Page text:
walking dogsIn response to the various letters of protest from the public and one of explanation from the council in regard to the new dog prohibitions during the day on Inverloch (Bass Coast) foreshore, I would like to ask one question. That is, “who are these prohibitions benefitting?”
Definitely not the dogs… they will be confined for the greater part of everyday throughout a long hot summer at their rental houses or their homes. More unhappy, under-stimulated, barking, isolated dogs around Inverloch.
Gone will be the capacity to see your dog enjoy him/herself in the water on a hot day, or to just wander along the shallows for a while.
Definitely not the dog owners who work… gone are sleep-ins during summer weekends followed by a walk on the beach, or a few hours swimming at the beach in the company of our dogs.
Definitely not the children in whose families dogs live… gone is the prospect of children enjoying the company of their entire family (which to many people includes their dog) for a day at the beach, seeing the happy antics of other dogs and becoming familiarised with their behaviours.
Definitely not the retired dog owners… who will continue to have to get up early to grab the few awarded hours, or go out late, rain or shine,  and who lose many opportunities to socialise because to do so would mean leaving their companions at home.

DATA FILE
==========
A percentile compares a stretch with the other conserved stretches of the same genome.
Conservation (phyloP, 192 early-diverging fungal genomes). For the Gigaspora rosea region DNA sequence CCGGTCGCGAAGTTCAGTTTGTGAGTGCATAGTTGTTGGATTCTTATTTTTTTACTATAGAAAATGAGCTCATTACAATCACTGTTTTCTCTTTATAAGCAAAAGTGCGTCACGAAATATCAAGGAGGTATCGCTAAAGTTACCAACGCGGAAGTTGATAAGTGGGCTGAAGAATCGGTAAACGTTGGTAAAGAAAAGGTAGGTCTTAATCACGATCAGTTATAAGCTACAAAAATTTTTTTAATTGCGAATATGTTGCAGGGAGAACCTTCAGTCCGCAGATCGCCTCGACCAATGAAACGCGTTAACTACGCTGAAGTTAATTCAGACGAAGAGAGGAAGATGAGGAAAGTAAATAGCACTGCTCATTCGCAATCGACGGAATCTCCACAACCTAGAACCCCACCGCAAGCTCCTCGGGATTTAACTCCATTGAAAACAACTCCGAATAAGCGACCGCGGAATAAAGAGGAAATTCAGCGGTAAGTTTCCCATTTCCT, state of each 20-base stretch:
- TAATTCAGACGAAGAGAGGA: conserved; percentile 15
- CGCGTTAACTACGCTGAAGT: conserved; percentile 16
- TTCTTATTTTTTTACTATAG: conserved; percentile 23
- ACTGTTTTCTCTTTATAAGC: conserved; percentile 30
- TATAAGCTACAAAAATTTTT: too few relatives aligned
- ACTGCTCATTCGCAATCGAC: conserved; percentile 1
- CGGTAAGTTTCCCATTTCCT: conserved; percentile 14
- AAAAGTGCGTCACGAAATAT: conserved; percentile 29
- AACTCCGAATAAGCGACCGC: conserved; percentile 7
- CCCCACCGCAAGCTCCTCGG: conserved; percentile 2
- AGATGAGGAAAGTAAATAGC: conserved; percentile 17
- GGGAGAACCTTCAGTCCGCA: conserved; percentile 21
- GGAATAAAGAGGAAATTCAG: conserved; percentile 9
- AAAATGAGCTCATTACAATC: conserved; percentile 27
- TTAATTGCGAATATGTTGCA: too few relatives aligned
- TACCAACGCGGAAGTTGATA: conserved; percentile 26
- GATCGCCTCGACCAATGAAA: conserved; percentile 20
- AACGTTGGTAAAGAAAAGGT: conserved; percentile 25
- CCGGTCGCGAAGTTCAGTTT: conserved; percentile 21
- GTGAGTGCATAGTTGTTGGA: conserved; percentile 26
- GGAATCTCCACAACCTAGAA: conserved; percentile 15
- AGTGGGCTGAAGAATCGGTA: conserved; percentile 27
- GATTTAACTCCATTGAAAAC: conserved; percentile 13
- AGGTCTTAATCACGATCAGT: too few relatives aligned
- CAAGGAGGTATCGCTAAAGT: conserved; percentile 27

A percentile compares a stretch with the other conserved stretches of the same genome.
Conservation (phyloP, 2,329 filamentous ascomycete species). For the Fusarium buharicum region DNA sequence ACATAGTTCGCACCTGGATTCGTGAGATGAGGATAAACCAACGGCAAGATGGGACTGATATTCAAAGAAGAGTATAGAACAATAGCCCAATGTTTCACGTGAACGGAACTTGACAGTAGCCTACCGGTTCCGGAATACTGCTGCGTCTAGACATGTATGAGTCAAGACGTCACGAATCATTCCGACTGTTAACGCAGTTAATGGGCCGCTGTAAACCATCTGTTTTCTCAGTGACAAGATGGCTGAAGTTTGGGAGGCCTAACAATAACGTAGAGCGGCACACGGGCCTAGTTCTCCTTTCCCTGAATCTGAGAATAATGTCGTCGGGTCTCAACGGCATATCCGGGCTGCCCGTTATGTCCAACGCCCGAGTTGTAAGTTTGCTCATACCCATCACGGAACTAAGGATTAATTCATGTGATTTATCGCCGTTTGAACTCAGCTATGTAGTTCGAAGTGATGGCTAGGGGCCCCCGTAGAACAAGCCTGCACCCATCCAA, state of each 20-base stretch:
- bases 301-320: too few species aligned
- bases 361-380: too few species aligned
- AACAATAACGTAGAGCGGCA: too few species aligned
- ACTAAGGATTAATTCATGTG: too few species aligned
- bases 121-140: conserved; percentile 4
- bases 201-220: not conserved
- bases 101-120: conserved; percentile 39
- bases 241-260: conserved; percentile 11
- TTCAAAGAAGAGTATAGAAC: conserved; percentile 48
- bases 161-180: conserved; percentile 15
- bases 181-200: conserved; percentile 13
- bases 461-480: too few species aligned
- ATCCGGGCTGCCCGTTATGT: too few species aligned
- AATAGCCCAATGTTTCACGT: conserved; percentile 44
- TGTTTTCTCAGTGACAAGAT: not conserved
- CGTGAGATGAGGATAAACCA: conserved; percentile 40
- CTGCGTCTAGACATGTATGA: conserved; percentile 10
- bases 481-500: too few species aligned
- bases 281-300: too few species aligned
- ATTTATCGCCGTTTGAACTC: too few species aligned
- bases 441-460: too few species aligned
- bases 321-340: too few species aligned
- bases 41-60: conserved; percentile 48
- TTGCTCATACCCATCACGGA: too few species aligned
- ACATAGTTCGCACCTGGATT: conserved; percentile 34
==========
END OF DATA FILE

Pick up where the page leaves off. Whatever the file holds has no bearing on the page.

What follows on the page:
Definitely not the wildlife… dogs on leads do not interfere with wildlife, while the clearing of trees, and many other human activities do.
Definitely not the pristine nature of the foreshore… human faeces, beer cans and bottles, vomit, litter, fishing tackle and used tissues will continue to be deposited behind bushes and on the sand – regardless of the presence of dogs.
Definitely not those residents who have for years enjoyed living in Inverloch precisely for the benefits it offers – trees, beauty, the beach, seeing our families and our companion animals happy, included and thriving.
I suspect, not dogless beach goers: a dog passing by on leash is of no threat or interference to them.
Sometimes, and I believe these prohibitions to be one such time, rules serve to reduce the quality of life for a particular section of the community, at no observable advantage to the rest of the community. Sometimes, rules are just that, “rules”.
Karen Chugg, Inverloch.